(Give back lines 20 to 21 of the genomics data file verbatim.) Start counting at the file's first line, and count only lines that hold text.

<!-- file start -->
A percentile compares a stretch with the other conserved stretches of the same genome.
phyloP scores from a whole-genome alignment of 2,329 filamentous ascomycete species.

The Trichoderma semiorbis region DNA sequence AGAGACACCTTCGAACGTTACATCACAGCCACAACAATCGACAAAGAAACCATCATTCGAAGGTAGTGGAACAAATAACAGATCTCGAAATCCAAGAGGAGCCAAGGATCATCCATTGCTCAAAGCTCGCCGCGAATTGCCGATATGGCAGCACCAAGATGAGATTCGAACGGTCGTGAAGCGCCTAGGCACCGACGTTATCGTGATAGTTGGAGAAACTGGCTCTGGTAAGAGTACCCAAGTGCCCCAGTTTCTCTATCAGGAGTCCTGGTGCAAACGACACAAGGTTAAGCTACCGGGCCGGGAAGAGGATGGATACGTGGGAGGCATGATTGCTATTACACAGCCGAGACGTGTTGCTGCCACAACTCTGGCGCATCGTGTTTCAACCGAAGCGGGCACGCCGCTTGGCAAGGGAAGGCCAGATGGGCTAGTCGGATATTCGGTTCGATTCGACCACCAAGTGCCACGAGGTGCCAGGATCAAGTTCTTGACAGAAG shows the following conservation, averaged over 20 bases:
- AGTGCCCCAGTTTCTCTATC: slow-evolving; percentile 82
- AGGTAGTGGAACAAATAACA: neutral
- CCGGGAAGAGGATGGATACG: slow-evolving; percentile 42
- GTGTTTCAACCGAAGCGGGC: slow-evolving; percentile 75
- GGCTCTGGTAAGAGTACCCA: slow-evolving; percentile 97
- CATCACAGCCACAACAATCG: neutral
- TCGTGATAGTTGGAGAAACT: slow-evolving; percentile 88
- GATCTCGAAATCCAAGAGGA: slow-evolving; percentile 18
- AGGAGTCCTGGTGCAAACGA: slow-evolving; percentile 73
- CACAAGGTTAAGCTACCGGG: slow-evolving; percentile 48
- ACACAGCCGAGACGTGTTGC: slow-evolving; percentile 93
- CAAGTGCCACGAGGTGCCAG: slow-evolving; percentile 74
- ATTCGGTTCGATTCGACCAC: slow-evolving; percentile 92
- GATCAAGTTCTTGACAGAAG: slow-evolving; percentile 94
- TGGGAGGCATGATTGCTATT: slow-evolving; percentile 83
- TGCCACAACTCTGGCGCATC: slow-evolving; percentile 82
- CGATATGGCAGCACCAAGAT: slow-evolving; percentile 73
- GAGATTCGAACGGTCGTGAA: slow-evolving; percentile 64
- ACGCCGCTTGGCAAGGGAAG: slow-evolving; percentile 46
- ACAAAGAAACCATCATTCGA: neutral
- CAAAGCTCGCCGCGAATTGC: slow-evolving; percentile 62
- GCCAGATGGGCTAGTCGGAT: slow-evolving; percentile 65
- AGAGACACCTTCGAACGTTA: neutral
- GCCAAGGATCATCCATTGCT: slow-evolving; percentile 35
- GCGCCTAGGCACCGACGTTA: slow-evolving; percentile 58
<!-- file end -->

- CGATATGGCAGCACCAAGAT: slow-evolving; percentile 73
- GAGATTCGAACGGTCGTGAA: slow-evolving; percentile 64